Geetanjali Shree lecture

       At they have an edited version of Tomb of Sand-author Geetanjali Shree's recent M.R.Narayana Kurup Memorial Annual Lecture, ‘Clarity is not the protocol of literature’: Geetanjali Shree on the writer’s responsibilities.
       You can also watch her deliver the lecture on YouTube.

(Posted by: M.A.Orthofer)    - permanent link -

       Review copies in 2022

       In 2022 I received -- just like in 2021 -- 331 (print) review copies. (I no longer count e-review copies since I almost never (find myself able to) review from that format and usually can't even bring myself to open one after I've downloaded it; only three review at the complete review were based on e-copies in 2022.)

       By 31 December I had reviewed 88 of the 331 review copies -- 26.59 per cent, which is less than last year (31.72%) but near the historic average. (I have since reviewed three more titles received in 2022.)

       The top three publishers providing review copies were the same as the top three in 2021 -- although the top two again switched spots.
       The top fifteen providers of review copies in 2021 were:
  • 1. New York Review Books 30 (2021: 20)
  • 2. Other Press 23 (32)
  • 3. Dedalus 19 (17)
  • 4. Dalkey Archive Press 12 (5)
  • -. Harvard University Press 12 (13)
  • 6. Archipelago Books 11 (14)
  • -. Deep Vellum 11 (9)
  • 8. Columbia University Press 10 (15)
  • -. Soho Press 10 (14)
  • 10. Europa Editions 9 (15)
  • -. Yale University Press 9 (9)
  • 12. Farrar, Straus and Giroux 8 (9)
  • -. Sublunary Editions 8 (13)
  • 14. Princeton University Press 7 (0)
  • -. Oxford University Press 7 (5)
       Great to see more books again from Dalkey Archive Press -- who, for many, many years had, of course, been the provider of by far the most review copies.
       See also the index of all Books Received and Acquired in 2022.

       I am, of course, grateful for all the review copies I receive, and appreciate that publishers provide me with so many.

(Posted by: M.A.Orthofer)    - permanent link -

7 January 2023 - Saturday

King Faisal Prizes | The German book market, 2022

       King Faisal Prizes

       They've announced the winners of this year's well-endowed King Faisal Prizes, with Thou Shalt Not Speak My Language-author Abdelfattah Kilito winning the Arabic Language and Literature category.
       See also Rashid Hassan's report in Arab News on all the winners, King Faisal Prize 2023 awarded to international list of recipients.

(Posted by: M.A.Orthofer)    - permanent link -

       The German book market, 2022

       The Börsenverein des Deutschen Buchhandels reports on the German Book market results 2022: Consumer spending reluctance is also evident in the book market, with the number of books sold down three per cent and turnover "across the central sales channels" down 2.1 per cent.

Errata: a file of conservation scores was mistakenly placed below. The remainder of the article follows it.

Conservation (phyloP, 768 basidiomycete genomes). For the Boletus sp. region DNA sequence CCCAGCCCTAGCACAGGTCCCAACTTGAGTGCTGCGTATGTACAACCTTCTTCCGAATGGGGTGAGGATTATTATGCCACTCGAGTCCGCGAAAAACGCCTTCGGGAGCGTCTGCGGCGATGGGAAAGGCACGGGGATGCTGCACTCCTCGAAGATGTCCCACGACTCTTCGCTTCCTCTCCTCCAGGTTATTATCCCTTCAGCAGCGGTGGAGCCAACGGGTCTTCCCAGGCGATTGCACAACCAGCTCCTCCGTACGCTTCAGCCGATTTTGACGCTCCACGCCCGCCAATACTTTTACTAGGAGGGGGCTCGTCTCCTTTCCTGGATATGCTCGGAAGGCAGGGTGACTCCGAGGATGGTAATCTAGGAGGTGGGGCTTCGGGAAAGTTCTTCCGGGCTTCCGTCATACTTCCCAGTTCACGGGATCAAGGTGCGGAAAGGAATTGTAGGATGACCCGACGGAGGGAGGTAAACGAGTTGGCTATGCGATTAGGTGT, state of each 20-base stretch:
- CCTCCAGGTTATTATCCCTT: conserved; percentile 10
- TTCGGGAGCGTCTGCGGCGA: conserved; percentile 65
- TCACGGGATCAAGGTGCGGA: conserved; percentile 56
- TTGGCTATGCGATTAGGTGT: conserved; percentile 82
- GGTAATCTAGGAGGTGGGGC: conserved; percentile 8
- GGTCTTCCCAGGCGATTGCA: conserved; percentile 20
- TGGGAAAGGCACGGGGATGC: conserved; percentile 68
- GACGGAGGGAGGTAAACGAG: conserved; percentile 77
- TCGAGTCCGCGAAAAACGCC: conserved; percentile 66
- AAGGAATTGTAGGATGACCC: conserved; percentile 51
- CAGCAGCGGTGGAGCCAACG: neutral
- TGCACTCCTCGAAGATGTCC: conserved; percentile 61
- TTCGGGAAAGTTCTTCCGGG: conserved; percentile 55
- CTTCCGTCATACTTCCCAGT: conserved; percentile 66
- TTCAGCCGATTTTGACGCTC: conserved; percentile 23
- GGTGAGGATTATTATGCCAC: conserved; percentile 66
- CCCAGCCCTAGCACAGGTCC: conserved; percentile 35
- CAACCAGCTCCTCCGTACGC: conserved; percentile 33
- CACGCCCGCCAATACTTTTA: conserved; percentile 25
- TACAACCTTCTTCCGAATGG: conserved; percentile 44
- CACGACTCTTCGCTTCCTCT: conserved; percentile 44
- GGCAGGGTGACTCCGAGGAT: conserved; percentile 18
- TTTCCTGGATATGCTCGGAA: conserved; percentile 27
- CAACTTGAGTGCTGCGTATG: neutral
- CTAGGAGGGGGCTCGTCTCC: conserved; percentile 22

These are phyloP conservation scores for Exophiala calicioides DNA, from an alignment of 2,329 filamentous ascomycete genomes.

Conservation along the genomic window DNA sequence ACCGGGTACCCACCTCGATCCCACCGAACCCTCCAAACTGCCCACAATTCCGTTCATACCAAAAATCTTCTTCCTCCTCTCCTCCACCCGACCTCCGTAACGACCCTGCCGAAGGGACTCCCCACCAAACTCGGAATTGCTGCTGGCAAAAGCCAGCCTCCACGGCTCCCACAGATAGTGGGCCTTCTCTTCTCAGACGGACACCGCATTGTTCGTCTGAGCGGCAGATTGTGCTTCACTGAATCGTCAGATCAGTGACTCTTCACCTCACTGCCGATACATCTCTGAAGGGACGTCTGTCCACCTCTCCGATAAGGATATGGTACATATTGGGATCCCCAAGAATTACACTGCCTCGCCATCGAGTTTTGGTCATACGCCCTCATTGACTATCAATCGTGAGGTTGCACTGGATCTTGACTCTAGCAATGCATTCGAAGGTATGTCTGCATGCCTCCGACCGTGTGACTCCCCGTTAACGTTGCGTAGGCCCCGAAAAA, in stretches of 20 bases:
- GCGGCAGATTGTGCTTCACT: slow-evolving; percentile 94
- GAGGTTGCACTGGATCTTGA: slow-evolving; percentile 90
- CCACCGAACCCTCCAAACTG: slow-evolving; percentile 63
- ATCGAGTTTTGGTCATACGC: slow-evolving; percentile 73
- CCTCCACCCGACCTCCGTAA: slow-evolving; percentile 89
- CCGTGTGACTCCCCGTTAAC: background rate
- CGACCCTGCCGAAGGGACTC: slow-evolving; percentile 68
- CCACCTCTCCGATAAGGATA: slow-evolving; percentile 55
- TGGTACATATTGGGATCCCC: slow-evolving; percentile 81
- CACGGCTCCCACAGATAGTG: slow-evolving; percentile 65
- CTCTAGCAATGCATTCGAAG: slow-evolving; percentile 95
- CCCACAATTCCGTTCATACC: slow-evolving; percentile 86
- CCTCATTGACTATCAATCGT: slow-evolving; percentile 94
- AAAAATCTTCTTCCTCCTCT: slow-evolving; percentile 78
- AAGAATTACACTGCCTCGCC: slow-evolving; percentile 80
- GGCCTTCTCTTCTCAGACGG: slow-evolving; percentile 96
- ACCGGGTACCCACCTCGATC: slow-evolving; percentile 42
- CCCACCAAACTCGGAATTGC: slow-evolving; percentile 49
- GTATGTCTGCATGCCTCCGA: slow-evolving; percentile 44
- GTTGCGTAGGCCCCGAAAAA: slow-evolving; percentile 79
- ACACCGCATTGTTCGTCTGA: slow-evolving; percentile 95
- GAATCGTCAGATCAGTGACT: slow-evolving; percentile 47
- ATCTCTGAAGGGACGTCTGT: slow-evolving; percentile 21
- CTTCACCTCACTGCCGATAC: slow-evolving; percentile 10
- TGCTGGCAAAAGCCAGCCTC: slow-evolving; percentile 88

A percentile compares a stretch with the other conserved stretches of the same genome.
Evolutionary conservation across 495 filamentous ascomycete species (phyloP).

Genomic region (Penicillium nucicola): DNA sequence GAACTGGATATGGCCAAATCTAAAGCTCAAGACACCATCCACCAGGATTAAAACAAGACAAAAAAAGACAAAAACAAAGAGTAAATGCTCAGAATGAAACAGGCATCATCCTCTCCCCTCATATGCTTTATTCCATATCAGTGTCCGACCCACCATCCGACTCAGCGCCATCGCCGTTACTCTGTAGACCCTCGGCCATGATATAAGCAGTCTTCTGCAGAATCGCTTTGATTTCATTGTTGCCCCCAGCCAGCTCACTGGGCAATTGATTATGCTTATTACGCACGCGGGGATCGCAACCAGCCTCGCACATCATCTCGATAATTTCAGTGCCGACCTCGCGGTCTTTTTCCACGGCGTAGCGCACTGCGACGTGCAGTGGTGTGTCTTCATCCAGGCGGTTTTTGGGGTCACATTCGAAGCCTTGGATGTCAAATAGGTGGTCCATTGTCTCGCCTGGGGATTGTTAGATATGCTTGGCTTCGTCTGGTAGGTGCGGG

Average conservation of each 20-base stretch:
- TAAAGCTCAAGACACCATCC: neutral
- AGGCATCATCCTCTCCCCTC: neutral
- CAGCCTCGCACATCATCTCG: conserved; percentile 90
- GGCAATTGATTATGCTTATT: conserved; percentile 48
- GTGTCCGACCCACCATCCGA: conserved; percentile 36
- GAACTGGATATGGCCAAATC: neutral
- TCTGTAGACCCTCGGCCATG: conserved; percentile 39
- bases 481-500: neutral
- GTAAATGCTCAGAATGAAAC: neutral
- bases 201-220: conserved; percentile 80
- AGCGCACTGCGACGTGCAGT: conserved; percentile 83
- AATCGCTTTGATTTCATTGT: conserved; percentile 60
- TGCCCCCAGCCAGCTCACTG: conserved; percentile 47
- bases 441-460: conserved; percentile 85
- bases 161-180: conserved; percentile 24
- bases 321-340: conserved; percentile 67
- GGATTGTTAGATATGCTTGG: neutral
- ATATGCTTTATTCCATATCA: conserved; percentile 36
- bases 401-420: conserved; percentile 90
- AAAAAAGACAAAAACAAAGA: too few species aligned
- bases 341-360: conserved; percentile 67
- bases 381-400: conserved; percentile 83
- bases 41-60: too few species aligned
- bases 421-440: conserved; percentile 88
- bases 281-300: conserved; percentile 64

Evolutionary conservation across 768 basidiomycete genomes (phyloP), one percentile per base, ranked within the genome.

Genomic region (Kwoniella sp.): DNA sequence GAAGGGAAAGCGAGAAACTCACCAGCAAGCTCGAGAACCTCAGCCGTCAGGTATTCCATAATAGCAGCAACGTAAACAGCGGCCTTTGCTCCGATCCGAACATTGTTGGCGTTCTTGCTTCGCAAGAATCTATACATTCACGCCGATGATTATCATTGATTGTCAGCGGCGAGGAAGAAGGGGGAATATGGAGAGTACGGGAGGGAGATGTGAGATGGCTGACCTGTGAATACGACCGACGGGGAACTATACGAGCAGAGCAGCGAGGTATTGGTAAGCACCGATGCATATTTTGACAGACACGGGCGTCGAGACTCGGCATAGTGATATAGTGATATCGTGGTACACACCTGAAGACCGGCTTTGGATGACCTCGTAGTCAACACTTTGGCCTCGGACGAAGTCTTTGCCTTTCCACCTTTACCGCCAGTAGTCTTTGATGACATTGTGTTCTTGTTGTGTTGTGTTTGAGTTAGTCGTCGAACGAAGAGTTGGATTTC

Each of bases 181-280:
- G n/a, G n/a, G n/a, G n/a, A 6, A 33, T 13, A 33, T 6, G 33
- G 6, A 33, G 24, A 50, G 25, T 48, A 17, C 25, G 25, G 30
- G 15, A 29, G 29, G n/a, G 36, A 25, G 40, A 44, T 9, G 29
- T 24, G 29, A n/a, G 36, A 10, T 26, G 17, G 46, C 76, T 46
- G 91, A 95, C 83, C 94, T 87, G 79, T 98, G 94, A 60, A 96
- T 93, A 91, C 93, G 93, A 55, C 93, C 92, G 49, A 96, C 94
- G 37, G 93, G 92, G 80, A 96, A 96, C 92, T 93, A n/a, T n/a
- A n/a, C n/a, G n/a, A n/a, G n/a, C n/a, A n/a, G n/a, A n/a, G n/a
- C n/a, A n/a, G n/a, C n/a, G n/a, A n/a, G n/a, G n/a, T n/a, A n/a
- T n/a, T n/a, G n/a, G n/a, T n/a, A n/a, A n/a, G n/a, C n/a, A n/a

On the positive side: fiction -- which is, after all, the most important thing -- was one of only two categories (along with travel) that actually saw increased sales -- up 4.3 per cent.

(Posted by: M.A.Orthofer)    - permanent link -

6 January 2023 - Friday

Lídia Jorge Q & A | Forbidden Notebook review

       Lídia Jorge Q & A

       At Words without Borders Margara Russotto and Patrícia Martinho Ferreira have a Q & A with the author, Literature, a Triumphant Art: A Conversation with Lídia Jorge

(Posted by: M.A.Orthofer)    - permanent link -

       Forbidden Notebook review

       The most recent addition to the complete review is my review of Alba de Céspedes' 1952 novel, Forbidden Notebook, just (about) out in a new translation, by Elena Ferrante-translator Ann Goldstein.

       This is one of these books (and authors) that have gotten "re-discovered" (in a concerted, global action): a new Italian edition is out, new translations have come out in a number of languages -- and it's interesting to see that among all these it has also recently been published in Persian, in Iran; see the Elmi-Farhangi publicity page and the Tehran Times report (I note also that the Persian edition came out almost a year before the US and UK ones will .....)
       It's always interesting -- and often surprising -- what (still) gets published in Iran -- and this book, in particular, resonates strongly with the events that have unfolded there since it came out; I can imagine that very many readers there can closely relate to the narrator.

(Posted by: M.A.Orthofer)    - permanent link -

5 January 2023 - Thursday

Fay Weldon (1931-2023) | Brigitte Reimann
How to Turn Into a Bird review

       Fay Weldon (1931-2023)

       Fay Weldon has passed away; see, for example, obituaries in The Guardian and The New York Times.

       Only three of her titles are under review at the complete review -- Auto da Fay, Big Girls don't Cry (also published as Big Women), and Mantrapped -- but I binged on her work before I started the site, in the 1990s and very much enjoyed it.

(Posted by: M.A.Orthofer)    - permanent link -

       Brigitte Reimann

       Two volumes of East German author Brigitte Reimann's diaries have been published in English translation in recent years -- I Have No Regrets and It All Tastes of Farewell -- but none of her fiction has been translated so far -- until now, with Siblings due out next month, from Transit Books in the US and Penguin Classics in the UK; pre-order your copy from, or